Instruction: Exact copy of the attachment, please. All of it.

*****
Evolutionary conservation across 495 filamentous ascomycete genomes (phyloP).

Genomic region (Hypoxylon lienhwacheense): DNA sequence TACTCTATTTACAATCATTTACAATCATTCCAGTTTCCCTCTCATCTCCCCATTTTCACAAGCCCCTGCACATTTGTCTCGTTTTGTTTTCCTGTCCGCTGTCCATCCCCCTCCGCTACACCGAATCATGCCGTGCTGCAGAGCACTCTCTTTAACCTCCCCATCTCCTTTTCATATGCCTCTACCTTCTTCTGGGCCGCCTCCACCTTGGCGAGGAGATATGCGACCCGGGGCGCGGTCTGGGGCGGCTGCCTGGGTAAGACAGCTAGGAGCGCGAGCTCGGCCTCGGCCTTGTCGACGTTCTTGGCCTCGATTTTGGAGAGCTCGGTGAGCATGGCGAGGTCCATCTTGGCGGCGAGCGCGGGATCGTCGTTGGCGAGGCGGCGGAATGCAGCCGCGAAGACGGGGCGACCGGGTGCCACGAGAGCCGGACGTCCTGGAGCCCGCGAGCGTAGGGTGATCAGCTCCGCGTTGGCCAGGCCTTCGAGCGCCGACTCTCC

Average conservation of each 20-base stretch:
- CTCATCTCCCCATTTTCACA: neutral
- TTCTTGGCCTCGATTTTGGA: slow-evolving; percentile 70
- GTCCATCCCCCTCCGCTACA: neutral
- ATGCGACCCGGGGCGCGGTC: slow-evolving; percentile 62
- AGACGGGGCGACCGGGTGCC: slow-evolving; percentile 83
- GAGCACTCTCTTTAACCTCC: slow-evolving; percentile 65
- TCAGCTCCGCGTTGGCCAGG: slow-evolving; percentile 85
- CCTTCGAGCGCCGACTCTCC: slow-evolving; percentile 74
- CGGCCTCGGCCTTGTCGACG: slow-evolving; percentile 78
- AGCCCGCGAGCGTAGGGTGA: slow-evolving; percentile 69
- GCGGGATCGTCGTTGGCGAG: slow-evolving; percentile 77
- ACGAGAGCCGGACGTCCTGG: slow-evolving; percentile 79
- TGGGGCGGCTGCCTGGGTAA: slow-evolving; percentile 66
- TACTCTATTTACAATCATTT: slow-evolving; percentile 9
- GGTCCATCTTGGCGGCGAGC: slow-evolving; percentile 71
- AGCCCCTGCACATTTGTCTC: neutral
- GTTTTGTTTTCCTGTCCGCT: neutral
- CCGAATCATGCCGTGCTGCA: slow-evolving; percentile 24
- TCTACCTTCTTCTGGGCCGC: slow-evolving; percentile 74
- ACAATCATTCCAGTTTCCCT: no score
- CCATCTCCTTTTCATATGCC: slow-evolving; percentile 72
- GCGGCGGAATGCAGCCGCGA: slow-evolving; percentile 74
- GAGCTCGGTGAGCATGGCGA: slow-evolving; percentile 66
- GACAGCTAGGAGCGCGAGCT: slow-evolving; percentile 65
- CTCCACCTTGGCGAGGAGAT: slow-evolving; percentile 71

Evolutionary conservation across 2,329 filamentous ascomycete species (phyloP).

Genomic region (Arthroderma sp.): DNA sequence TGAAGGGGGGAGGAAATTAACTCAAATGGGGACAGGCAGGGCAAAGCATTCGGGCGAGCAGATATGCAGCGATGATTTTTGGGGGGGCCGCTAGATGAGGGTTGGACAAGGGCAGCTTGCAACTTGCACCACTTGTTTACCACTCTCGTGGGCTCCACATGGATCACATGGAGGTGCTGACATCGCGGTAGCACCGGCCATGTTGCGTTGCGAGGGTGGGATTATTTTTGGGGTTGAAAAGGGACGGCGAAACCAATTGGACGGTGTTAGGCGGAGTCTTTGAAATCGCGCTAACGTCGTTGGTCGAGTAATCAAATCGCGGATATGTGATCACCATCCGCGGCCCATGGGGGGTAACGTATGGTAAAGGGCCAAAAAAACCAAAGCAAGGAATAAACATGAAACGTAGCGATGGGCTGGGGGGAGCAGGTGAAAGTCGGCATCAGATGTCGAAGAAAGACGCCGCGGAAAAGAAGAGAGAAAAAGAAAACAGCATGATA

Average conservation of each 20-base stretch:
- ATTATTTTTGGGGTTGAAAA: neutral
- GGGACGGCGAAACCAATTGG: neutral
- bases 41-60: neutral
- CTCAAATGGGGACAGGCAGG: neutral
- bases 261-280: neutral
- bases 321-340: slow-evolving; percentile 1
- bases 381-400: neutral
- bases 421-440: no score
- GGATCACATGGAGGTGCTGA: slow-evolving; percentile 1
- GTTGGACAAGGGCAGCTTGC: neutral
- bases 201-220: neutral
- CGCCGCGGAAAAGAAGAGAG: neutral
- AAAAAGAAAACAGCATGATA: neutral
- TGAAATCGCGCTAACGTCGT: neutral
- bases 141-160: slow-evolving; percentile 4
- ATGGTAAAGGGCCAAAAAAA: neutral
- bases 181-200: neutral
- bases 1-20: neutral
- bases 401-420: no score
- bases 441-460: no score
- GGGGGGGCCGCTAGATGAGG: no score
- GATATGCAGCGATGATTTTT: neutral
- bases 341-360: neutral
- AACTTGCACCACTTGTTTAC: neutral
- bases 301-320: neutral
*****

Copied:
Evolutionary conservation across 495 filamentous ascomycete genomes (phyloP).

Genomic region (Hypoxylon lienhwacheense): DNA sequence TACTCTATTTACAATCATTTACAATCATTCCAGTTTCCCTCTCATCTCCCCATTTTCACAAGCCCCTGCACATTTGTCTCGTTTTGTTTTCCTGTCCGCTGTCCATCCCCCTCCGCTACACCGAATCATGCCGTGCTGCAGAGCACTCTCTTTAACCTCCCCATCTCCTTTTCATATGCCTCTACCTTCTTCTGGGCCGCCTCCACCTTGGCGAGGAGATATGCGACCCGGGGCGCGGTCTGGGGCGGCTGCCTGGGTAAGACAGCTAGGAGCGCGAGCTCGGCCTCGGCCTTGTCGACGTTCTTGGCCTCGATTTTGGAGAGCTCGGTGAGCATGGCGAGGTCCATCTTGGCGGCGAGCGCGGGATCGTCGTTGGCGAGGCGGCGGAATGCAGCCGCGAAGACGGGGCGACCGGGTGCCACGAGAGCCGGACGTCCTGGAGCCCGCGAGCGTAGGGTGATCAGCTCCGCGTTGGCCAGGCCTTCGAGCGCCGACTCTCC

Average conservation of each 20-base stretch:
- CTCATCTCCCCATTTTCACA: neutral
- TTCTTGGCCTCGATTTTGGA: slow-evolving; percentile 70
- GTCCATCCCCCTCCGCTACA: neutral
- ATGCGACCCGGGGCGCGGTC: slow-evolving; percentile 62
- AGACGGGGCGACCGGGTGCC: slow-evolving; percentile 83
- GAGCACTCTCTTTAACCTCC: slow-evolving; percentile 65
- TCAGCTCCGCGTTGGCCAGG: slow-evolving; percentile 85
- CCTTCGAGCGCCGACTCTCC: slow-evolving; percentile 74
- CGGCCTCGGCCTTGTCGACG: slow-evolving; percentile 78
- AGCCCGCGAGCGTAGGGTGA: slow-evolving; percentile 69
- GCGGGATCGTCGTTGGCGAG: slow-evolving; percentile 77
- ACGAGAGCCGGACGTCCTGG: slow-evolving; percentile 79
- TGGGGCGGCTGCCTGGGTAA: slow-evolving; percentile 66
- TACTCTATTTACAATCATTT: slow-evolving; percentile 9
- GGTCCATCTTGGCGGCGAGC: slow-evolving; percentile 71
- AGCCCCTGCACATTTGTCTC: neutral
- GTTTTGTTTTCCTGTCCGCT: neutral
- CCGAATCATGCCGTGCTGCA: slow-evolving; percentile 24
- TCTACCTTCTTCTGGGCCGC: slow-evolving; percentile 74
- ACAATCATTCCAGTTTCCCT: no score
- CCATCTCCTTTTCATATGCC: slow-evolving; percentile 72
- GCGGCGGAATGCAGCCGCGA: slow-evolving; percentile 74
- GAGCTCGGTGAGCATGGCGA: slow-evolving; percentile 66
- GACAGCTAGGAGCGCGAGCT: slow-evolving; percentile 65
- CTCCACCTTGGCGAGGAGAT: slow-evolving; percentile 71

Evolutionary conservation across 2,329 filamentous ascomycete species (phyloP).

Genomic region (Arthroderma sp.): DNA sequence TGAAGGGGGGAGGAAATTAACTCAAATGGGGACAGGCAGGGCAAAGCATTCGGGCGAGCAGATATGCAGCGATGATTTTTGGGGGGGCCGCTAGATGAGGGTTGGACAAGGGCAGCTTGCAACTTGCACCACTTGTTTACCACTCTCGTGGGCTCCACATGGATCACATGGAGGTGCTGACATCGCGGTAGCACCGGCCATGTTGCGTTGCGAGGGTGGGATTATTTTTGGGGTTGAAAAGGGACGGCGAAACCAATTGGACGGTGTTAGGCGGAGTCTTTGAAATCGCGCTAACGTCGTTGGTCGAGTAATCAAATCGCGGATATGTGATCACCATCCGCGGCCCATGGGGGGTAACGTATGGTAAAGGGCCAAAAAAACCAAAGCAAGGAATAAACATGAAACGTAGCGATGGGCTGGGGGGAGCAGGTGAAAGTCGGCATCAGATGTCGAAGAAAGACGCCGCGGAAAAGAAGAGAGAAAAAGAAAACAGCATGATA

Average conservation of each 20-base stretch:
- ATTATTTTTGGGGTTGAAAA: neutral
- GGGACGGCGAAACCAATTGG: neutral
- bases 41-60: neutral
- CTCAAATGGGGACAGGCAGG: neutral
- bases 261-280: neutral
- bases 321-340: slow-evolving; percentile 1
- bases 381-400: neutral
- bases 421-440: no score
- GGATCACATGGAGGTGCTGA: slow-evolving; percentile 1
- GTTGGACAAGGGCAGCTTGC: neutral
- bases 201-220: neutral
- CGCCGCGGAAAAGAAGAGAG: neutral
- AAAAAGAAAACAGCATGATA: neutral
- TGAAATCGCGCTAACGTCGT: neutral
- bases 141-160: slow-evolving; percentile 4
- ATGGTAAAGGGCCAAAAAAA: neutral
- bases 181-200: neutral
- bases 1-20: neutral
- bases 401-420: no score
- bases 441-460: no score
- GGGGGGGCCGCTAGATGAGG: no score
- GATATGCAGCGATGATTTTT: neutral
- bases 341-360: neutral
- AACTTGCACCACTTGTTTAC: neutral
- bases 301-320: neutral